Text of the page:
The growth cones of elongating nerve fibres* are in many ways similar to the ruffling membranes of migrating fibroblasts. They both move at the same rate and in a characteristic fashion in which surface structures appear to be carried rapidly backwards away from the leading edge. Many of their morphological features seen by light or electron microscopy are the same. It seems likely that these similarities have a common molecular basis and that the two structures have a closely related genetic specification. Ostensibly their functions are different. Whereas the ruffling membrane appears to be involved in the locomotion of the cell, there is evidence that the growth cone is concerned with neurite elongation. Observations on isolated neurons in culture show that branch points and fibre surface do not advance with growth, and suggest that these are formed at, or close to, the growth cone. The apparent paradox is resolved if, in both structures, surface assembly and forward migration are concomitant processes. The model suggested for fibroblast locomotion in which surface membrane is cycled from assembly at the leading edge to uptake at a more proximal region, requires only the modification that rates of assembly exceed rates of uptake to account for nerve growth. Electron microscopy of growth cones has shown structures potentially able to carry out these activities. They contain microfilament networks of the kind often associated with movement, cytoplasmic membrane which shows continuity with the surface membrane, and lysosomal vacuoles which could be involved in the uptake of surface membrane.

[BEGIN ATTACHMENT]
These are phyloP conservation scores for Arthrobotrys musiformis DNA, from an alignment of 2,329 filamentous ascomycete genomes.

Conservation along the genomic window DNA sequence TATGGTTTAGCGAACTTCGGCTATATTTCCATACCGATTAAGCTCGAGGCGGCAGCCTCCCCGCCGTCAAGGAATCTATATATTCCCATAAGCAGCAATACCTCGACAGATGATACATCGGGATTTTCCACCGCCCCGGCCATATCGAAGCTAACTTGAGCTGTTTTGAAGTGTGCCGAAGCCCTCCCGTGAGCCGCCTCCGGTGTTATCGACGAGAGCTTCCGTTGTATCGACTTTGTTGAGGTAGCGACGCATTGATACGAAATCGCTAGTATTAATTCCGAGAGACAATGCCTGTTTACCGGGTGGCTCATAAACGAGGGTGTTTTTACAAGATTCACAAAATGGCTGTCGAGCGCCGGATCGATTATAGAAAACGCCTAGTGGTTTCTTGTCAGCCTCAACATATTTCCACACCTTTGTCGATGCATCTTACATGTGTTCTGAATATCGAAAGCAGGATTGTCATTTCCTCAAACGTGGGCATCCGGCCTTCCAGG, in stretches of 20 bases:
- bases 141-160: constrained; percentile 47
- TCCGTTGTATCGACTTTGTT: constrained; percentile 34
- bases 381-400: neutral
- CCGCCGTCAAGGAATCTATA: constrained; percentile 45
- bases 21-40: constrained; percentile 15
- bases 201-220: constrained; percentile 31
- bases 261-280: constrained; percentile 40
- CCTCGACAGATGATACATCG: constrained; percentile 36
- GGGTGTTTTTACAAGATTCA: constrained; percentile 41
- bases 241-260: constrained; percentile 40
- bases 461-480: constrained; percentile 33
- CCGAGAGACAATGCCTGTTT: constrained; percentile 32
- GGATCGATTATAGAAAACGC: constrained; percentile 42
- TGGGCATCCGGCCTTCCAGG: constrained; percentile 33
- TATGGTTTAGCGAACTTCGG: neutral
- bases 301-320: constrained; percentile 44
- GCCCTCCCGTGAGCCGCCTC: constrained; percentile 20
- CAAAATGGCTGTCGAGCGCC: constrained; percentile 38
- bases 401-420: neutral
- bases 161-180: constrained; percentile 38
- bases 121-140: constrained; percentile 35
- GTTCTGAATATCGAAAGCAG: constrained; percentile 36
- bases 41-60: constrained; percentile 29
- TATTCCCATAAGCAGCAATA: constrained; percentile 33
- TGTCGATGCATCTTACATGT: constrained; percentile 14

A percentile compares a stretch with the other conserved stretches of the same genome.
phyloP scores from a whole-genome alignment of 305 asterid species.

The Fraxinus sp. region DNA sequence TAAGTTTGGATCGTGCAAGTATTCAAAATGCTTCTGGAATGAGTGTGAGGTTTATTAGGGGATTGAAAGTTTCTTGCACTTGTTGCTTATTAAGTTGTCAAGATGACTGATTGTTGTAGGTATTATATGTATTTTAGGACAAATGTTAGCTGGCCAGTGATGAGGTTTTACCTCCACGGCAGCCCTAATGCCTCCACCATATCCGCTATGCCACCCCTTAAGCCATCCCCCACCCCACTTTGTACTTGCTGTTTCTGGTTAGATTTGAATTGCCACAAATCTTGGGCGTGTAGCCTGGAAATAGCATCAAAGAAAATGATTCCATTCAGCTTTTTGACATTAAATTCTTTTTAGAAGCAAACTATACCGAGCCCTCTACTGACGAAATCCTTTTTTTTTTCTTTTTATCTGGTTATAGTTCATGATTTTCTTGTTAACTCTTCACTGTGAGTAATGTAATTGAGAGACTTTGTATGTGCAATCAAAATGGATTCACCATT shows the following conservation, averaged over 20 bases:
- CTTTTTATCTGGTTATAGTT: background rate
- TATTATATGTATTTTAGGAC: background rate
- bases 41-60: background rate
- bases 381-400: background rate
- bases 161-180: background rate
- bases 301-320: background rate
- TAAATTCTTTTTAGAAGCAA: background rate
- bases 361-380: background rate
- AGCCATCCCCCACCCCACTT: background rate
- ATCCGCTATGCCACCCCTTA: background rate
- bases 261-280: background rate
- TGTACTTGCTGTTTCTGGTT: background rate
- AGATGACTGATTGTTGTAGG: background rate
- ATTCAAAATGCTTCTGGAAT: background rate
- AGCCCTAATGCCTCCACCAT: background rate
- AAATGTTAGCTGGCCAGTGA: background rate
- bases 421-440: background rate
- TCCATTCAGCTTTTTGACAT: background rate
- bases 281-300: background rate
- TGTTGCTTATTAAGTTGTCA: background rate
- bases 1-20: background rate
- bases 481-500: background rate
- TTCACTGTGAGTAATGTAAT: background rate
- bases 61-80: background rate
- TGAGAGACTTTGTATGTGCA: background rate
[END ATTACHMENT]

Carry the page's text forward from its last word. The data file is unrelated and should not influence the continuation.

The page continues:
ASJC Scopus subject areas
- Biochemistry, Genetics and Molecular Biology(all)